Dictionary Searches for "Betrayal" Spike After Spicer's Comments on Sally Yates Firing
After the White House press secretary refused to define the word, Merriam-Webster responded with a lengthy definition.
Many looked to the dictionary for help on Tuesday to define "betrayal," a word that played a large part in White House Press Secretary Sean Spicer's news conference about the firing of acting Attorney General Sally Yates.
Merriam-Webster reports that searches for the word "betrayal" spiked after the press conference, in which Spicer used the word to describe President Donald Trump's firing of Yates after she refused to defend the president's executive order about immigration that he signed Friday.
During the conference, a reporter asked Spicer if the firing was "a betrayal," with another reporter asking him to "define the word." He replied, “I’m not going to define the word.”
Merriam-Webster responded to the discussion on Tuesday by going ahead and defining the word.
"Betrayal," according to the dictionary, "is the noun that came from the verb betray, which has several meanings, including 'to deliver to an enemy by treachery,' 'to fail or desert especially in time of need,' 'to reveal unintentionally,' and 'to disclose in violation of confidence.' Betrayal means 'the act of betraying or fact of being betrayed.'"
The word, in fact, was mentioned in the president's firing of Yates, Merriam-Webster notes: "The acting Attorney, General Sally Yates, has betrayed the Department of Justice by refusing to enforce a legal order designed to protect the citizens of the United States."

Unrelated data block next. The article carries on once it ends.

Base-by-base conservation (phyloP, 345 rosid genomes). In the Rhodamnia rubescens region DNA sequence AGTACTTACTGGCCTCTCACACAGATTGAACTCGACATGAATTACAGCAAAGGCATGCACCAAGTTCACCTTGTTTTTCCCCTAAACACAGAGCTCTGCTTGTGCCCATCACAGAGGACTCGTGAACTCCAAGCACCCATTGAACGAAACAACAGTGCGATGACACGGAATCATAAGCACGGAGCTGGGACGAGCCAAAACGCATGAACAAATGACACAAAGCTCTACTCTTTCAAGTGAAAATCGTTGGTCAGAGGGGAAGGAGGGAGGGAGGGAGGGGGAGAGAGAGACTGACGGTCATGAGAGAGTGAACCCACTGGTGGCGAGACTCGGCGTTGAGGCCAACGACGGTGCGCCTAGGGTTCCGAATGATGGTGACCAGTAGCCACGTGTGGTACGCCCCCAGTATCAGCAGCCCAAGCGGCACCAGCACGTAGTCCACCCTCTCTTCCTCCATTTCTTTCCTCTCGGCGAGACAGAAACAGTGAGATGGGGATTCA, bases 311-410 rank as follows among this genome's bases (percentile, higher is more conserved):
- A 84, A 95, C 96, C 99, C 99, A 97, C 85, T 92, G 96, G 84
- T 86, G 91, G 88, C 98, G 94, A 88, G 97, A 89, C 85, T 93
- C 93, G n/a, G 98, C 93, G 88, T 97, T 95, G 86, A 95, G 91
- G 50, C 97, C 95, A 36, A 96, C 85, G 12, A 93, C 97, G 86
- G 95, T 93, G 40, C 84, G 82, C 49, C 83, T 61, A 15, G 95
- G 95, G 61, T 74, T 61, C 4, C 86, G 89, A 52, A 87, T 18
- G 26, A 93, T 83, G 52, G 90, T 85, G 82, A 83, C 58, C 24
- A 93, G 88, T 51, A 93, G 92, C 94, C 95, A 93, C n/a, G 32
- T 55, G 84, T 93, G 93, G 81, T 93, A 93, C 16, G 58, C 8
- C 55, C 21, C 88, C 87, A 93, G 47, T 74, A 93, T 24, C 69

The dictionary's Twitter account has sparked several online conversations throughout the contentious presidential election, including clarifying the words "rig," "hombre" and "bigly" after Trump's comments during presidential debates. The dictionary declared "surreal" as the 2016 word of the year with the message: "It just seems like one of those years."
Lauren Naturale, who handles the Merriam-Webster Twitter feed, recently spoke to Vox about the spirit behind the account and how the day's news inspires what they post.
"It reflects the personalities of the people who work here: wildly enthusiastic about language, jokey, friendly, but nobody’s fool," said Naturale. "There’s also a kind of egalitarianism-without-anti-intellectualism which has been part of Merriam-Webster’s identity since before Twitter was invented."
She added, "We also offer commentary on words in a way that’s relevant to what’s actually going on in people’s lives." Explaining of the process, "So a lot of what we post is determined by what words are in the news and what’s being looked up on a specific day."